On the other hand, if people are able to take those words of Jesus to heart, the words that define the meaning of this action, This is my body….. This is the cup of my blood, and begin to comprehend what they mean-- that this is all tied into the life and death of Jesus-- and make them their own, then they, along with Jesus, can legitimately say: This is MY body; this is the cup of MY blood. It is for him the words of consecration are also words of an internal disposition that keeps reminding the community what its sharing must mean. And when we make those words our own, people ought to say: “Yes, now I see how Christ is present in these people gathered for this meal – it is through each one of these people that nourishment is given to others. As St. Augustine put it: "we must be what we have eaten." We are already the body of Christ as Church but we must become that Body still more. We must be bread for others just as Jesus is bread given for us. We are God's people only insofar as we are willing to become bread and wine, nourishment and life, body and blood for all other human beings.
Breathing on them, he said: "Receive the Holy Spirit. For those whose sins you forgive, they are forgiven; for those whose sins you retain, they are retained." -John 20:22-23
Why Reconciliation? We need healing from the effects of Sin.
When Adam and Eve committed the original sin shame and uneasiness replaced openness and confidence. When we act contrary to our true selves, we too experience self-alienation and shame. Like Adam and Eve, when we sin, the nakedness of trust is replaced by a cloak of defensiveness. No matter how attractive and pleasurable sin may seem, it has a diminishing and disintegrating effect on our inner selves and impacts those around us. We all know only too well how self-centered behavior alienates us from family, friends and acquaintances. Sin is a subversive force in the community because it introduces division and problems.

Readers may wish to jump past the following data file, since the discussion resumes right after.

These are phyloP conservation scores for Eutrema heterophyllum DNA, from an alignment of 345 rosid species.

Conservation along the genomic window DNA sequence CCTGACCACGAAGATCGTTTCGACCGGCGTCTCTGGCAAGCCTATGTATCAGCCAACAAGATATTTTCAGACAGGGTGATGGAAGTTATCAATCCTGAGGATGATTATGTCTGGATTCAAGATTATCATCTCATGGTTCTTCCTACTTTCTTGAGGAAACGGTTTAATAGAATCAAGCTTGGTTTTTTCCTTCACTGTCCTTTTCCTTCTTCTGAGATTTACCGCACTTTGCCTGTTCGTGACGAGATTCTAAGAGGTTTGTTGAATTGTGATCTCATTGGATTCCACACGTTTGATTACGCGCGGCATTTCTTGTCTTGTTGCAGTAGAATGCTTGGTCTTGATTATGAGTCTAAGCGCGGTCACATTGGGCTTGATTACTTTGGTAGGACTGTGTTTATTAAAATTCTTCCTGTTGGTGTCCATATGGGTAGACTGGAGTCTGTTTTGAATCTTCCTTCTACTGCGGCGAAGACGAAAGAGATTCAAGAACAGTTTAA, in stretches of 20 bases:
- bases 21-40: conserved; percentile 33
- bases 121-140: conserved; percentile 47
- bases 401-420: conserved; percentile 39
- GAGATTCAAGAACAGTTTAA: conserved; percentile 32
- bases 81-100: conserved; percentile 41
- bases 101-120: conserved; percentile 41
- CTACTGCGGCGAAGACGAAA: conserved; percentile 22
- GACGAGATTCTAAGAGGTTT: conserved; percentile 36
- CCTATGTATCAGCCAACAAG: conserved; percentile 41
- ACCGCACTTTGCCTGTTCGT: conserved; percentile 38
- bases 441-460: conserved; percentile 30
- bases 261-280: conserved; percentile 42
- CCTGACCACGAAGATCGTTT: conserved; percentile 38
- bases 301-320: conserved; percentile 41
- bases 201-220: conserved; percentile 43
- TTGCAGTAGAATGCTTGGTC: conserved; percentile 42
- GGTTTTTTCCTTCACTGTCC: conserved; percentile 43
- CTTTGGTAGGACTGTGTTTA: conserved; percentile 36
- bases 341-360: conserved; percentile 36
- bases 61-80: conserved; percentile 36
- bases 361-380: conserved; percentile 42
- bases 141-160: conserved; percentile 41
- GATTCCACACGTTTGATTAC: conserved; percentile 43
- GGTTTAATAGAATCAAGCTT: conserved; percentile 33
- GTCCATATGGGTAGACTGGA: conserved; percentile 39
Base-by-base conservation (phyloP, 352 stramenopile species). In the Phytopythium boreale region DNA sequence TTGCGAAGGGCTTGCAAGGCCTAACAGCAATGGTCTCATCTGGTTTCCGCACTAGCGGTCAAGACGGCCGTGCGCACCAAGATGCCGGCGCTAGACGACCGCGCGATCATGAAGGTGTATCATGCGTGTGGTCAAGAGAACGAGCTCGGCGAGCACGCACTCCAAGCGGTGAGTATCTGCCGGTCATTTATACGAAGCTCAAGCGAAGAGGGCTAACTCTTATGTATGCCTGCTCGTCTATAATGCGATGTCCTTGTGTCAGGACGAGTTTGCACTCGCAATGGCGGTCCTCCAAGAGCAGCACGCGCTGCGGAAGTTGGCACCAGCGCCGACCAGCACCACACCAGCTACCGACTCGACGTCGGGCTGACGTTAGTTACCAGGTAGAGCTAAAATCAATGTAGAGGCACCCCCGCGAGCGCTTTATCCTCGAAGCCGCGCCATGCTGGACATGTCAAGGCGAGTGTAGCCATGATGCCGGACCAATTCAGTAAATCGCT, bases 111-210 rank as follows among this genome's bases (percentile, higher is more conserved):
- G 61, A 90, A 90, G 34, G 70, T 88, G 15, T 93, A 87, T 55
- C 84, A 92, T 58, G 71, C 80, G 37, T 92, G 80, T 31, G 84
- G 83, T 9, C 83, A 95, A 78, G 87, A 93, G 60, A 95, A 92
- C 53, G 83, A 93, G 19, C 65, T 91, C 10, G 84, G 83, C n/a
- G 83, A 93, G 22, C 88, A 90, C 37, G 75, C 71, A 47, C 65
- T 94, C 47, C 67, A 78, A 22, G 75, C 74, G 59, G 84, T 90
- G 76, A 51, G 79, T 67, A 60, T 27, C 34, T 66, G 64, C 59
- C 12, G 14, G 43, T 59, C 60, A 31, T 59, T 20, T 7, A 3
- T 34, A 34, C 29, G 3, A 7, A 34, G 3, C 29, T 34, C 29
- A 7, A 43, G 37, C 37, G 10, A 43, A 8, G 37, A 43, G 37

Where did Reconciliation come from? Jesus gives us this sacrament.
The Sacrament of Reconciliation was instituted by Jesus on Easter Sunday, when Christ first appeared to the apostles after his Resurrection. Breathing on them, he said: “Receive the Holy Spirit. For those whose sins you forgive, they are forgiven; for those whose sins you retain, they are retained” (John 20:22-23). For us, the sacrament begins with an examination of conscience. Our conscience is where we are alone with our God and where those monumental and not so monumental decisions we are all faced with in our lives are made. The aim of the examination is not so much to weigh our good and bad deeds as it is to reflect on how generous our responses to God and people have been. We are examining what we have done and what we have failed to do in our thoughts, in our deeds and words.
Christ brings us to healing through the priest.
We Catholics confess our sins to a priest who comes representing the Church which is the Body of Christ. Confession is psychologically healthy. By naming and confronting our sinful acts and habits they lose much of their power over us. The priest helps draw out those issues that are disrupting our relationships with God and others and assists the faithful in taking corrective actions to make up for the damage our sin caused the community.
Confessing our sins is a part of our prayer life in addition to the specific Sacrament.
When the faith community of Espiritu Santo gathers each Sunday as a community to celebrate Mass we communally pray “I pray to the Lord our God and to you my brothers and sister for God’s for all I have done and failed to do …..” Confessing our sins as a community is part of our preparation to embrace Christ in the scriptures and in the Eucharist.
Communal Reconciliation Services are held during the season of Advent and Lent and individual reconciliation is held each Saturday at 9:00 am and 3:00 pm. If you wish to schedule an appointment with a priest please call the Parish Office at 727.726.8477.